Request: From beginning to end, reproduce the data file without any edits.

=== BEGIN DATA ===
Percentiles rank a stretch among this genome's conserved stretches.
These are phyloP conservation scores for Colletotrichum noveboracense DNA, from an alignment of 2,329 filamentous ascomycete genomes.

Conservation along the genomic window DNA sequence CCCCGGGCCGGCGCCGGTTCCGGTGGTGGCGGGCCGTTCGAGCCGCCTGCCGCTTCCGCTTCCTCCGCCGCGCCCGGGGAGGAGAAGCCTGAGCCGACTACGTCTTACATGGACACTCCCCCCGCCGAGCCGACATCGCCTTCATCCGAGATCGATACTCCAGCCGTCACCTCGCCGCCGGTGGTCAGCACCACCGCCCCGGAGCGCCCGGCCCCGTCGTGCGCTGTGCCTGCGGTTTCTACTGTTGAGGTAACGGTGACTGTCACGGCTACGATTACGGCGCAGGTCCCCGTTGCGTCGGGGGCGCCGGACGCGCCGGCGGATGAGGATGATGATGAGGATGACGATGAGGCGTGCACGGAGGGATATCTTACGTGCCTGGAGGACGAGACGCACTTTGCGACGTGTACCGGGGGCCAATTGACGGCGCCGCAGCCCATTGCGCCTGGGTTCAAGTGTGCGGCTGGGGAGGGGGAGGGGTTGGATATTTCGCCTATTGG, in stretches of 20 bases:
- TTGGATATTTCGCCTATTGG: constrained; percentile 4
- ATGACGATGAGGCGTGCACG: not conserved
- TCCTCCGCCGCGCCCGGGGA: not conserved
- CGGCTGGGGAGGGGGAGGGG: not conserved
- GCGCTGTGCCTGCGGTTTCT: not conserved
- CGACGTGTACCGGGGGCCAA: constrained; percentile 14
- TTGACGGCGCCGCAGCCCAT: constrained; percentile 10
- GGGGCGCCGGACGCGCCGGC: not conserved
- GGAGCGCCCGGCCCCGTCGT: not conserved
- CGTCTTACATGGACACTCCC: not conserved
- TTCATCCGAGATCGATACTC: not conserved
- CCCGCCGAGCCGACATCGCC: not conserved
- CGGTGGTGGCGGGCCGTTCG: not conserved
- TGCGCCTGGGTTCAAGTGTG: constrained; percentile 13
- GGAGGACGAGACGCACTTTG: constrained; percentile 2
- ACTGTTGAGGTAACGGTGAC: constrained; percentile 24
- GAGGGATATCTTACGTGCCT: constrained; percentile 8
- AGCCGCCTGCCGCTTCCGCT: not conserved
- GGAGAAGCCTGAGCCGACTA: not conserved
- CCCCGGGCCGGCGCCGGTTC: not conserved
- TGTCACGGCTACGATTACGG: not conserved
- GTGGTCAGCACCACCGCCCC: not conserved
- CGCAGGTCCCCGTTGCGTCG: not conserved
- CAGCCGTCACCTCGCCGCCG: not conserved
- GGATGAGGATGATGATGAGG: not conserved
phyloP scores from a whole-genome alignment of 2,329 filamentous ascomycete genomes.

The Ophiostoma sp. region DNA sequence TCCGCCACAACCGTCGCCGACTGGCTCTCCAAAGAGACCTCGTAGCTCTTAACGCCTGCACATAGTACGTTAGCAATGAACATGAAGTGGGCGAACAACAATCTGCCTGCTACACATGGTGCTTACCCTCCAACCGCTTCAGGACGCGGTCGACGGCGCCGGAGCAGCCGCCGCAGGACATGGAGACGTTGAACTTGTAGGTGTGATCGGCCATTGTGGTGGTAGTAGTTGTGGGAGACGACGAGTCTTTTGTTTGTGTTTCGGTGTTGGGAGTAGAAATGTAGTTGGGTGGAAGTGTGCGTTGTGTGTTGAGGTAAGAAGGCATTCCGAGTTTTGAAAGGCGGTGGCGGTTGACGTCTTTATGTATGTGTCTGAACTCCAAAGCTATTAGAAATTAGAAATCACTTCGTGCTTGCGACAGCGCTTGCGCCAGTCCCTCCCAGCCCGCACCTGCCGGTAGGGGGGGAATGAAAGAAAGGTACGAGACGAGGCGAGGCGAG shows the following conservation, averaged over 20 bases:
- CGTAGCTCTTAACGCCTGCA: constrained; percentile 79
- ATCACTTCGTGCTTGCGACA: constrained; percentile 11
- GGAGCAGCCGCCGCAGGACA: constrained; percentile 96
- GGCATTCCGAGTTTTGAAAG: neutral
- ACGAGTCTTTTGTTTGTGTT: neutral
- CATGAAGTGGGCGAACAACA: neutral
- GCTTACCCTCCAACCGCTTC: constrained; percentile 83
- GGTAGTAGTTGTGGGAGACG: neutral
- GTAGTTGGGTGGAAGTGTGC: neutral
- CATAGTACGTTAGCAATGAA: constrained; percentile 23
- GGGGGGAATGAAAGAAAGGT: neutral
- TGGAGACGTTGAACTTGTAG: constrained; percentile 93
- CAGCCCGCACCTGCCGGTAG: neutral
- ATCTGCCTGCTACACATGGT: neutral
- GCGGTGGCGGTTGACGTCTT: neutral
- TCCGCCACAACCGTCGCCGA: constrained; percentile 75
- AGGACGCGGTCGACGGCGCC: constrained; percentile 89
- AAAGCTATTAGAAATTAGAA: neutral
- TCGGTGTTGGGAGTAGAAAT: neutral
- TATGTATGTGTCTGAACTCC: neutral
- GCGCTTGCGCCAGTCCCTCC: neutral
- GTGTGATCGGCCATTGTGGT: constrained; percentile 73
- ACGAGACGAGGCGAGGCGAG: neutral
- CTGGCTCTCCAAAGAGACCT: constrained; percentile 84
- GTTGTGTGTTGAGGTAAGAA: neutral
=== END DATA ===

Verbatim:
Percentiles rank a stretch among this genome's conserved stretches.
These are phyloP conservation scores for Colletotrichum noveboracense DNA, from an alignment of 2,329 filamentous ascomycete genomes.

Conservation along the genomic window DNA sequence CCCCGGGCCGGCGCCGGTTCCGGTGGTGGCGGGCCGTTCGAGCCGCCTGCCGCTTCCGCTTCCTCCGCCGCGCCCGGGGAGGAGAAGCCTGAGCCGACTACGTCTTACATGGACACTCCCCCCGCCGAGCCGACATCGCCTTCATCCGAGATCGATACTCCAGCCGTCACCTCGCCGCCGGTGGTCAGCACCACCGCCCCGGAGCGCCCGGCCCCGTCGTGCGCTGTGCCTGCGGTTTCTACTGTTGAGGTAACGGTGACTGTCACGGCTACGATTACGGCGCAGGTCCCCGTTGCGTCGGGGGCGCCGGACGCGCCGGCGGATGAGGATGATGATGAGGATGACGATGAGGCGTGCACGGAGGGATATCTTACGTGCCTGGAGGACGAGACGCACTTTGCGACGTGTACCGGGGGCCAATTGACGGCGCCGCAGCCCATTGCGCCTGGGTTCAAGTGTGCGGCTGGGGAGGGGGAGGGGTTGGATATTTCGCCTATTGG, in stretches of 20 bases:
- TTGGATATTTCGCCTATTGG: constrained; percentile 4
- ATGACGATGAGGCGTGCACG: not conserved
- TCCTCCGCCGCGCCCGGGGA: not conserved
- CGGCTGGGGAGGGGGAGGGG: not conserved
- GCGCTGTGCCTGCGGTTTCT: not conserved
- CGACGTGTACCGGGGGCCAA: constrained; percentile 14
- TTGACGGCGCCGCAGCCCAT: constrained; percentile 10
- GGGGCGCCGGACGCGCCGGC: not conserved
- GGAGCGCCCGGCCCCGTCGT: not conserved
- CGTCTTACATGGACACTCCC: not conserved
- TTCATCCGAGATCGATACTC: not conserved
- CCCGCCGAGCCGACATCGCC: not conserved
- CGGTGGTGGCGGGCCGTTCG: not conserved
- TGCGCCTGGGTTCAAGTGTG: constrained; percentile 13
- GGAGGACGAGACGCACTTTG: constrained; percentile 2
- ACTGTTGAGGTAACGGTGAC: constrained; percentile 24
- GAGGGATATCTTACGTGCCT: constrained; percentile 8
- AGCCGCCTGCCGCTTCCGCT: not conserved
- GGAGAAGCCTGAGCCGACTA: not conserved
- CCCCGGGCCGGCGCCGGTTC: not conserved
- TGTCACGGCTACGATTACGG: not conserved
- GTGGTCAGCACCACCGCCCC: not conserved
- CGCAGGTCCCCGTTGCGTCG: not conserved
- CAGCCGTCACCTCGCCGCCG: not conserved
- GGATGAGGATGATGATGAGG: not conserved
phyloP scores from a whole-genome alignment of 2,329 filamentous ascomycete genomes.

The Ophiostoma sp. region DNA sequence TCCGCCACAACCGTCGCCGACTGGCTCTCCAAAGAGACCTCGTAGCTCTTAACGCCTGCACATAGTACGTTAGCAATGAACATGAAGTGGGCGAACAACAATCTGCCTGCTACACATGGTGCTTACCCTCCAACCGCTTCAGGACGCGGTCGACGGCGCCGGAGCAGCCGCCGCAGGACATGGAGACGTTGAACTTGTAGGTGTGATCGGCCATTGTGGTGGTAGTAGTTGTGGGAGACGACGAGTCTTTTGTTTGTGTTTCGGTGTTGGGAGTAGAAATGTAGTTGGGTGGAAGTGTGCGTTGTGTGTTGAGGTAAGAAGGCATTCCGAGTTTTGAAAGGCGGTGGCGGTTGACGTCTTTATGTATGTGTCTGAACTCCAAAGCTATTAGAAATTAGAAATCACTTCGTGCTTGCGACAGCGCTTGCGCCAGTCCCTCCCAGCCCGCACCTGCCGGTAGGGGGGGAATGAAAGAAAGGTACGAGACGAGGCGAGGCGAG shows the following conservation, averaged over 20 bases:
- CGTAGCTCTTAACGCCTGCA: constrained; percentile 79
- ATCACTTCGTGCTTGCGACA: constrained; percentile 11
- GGAGCAGCCGCCGCAGGACA: constrained; percentile 96
- GGCATTCCGAGTTTTGAAAG: neutral
- ACGAGTCTTTTGTTTGTGTT: neutral
- CATGAAGTGGGCGAACAACA: neutral
- GCTTACCCTCCAACCGCTTC: constrained; percentile 83
- GGTAGTAGTTGTGGGAGACG: neutral
- GTAGTTGGGTGGAAGTGTGC: neutral
- CATAGTACGTTAGCAATGAA: constrained; percentile 23
- GGGGGGAATGAAAGAAAGGT: neutral
- TGGAGACGTTGAACTTGTAG: constrained; percentile 93
- CAGCCCGCACCTGCCGGTAG: neutral
- ATCTGCCTGCTACACATGGT: neutral
- GCGGTGGCGGTTGACGTCTT: neutral
- TCCGCCACAACCGTCGCCGA: constrained; percentile 75
- AGGACGCGGTCGACGGCGCC: constrained; percentile 89
- AAAGCTATTAGAAATTAGAA: neutral
- TCGGTGTTGGGAGTAGAAAT: neutral
- TATGTATGTGTCTGAACTCC: neutral
- GCGCTTGCGCCAGTCCCTCC: neutral
- GTGTGATCGGCCATTGTGGT: constrained; percentile 73
- ACGAGACGAGGCGAGGCGAG: neutral
- CTGGCTCTCCAAAGAGACCT: constrained; percentile 84
- GTTGTGTGTTGAGGTAAGAA: neutral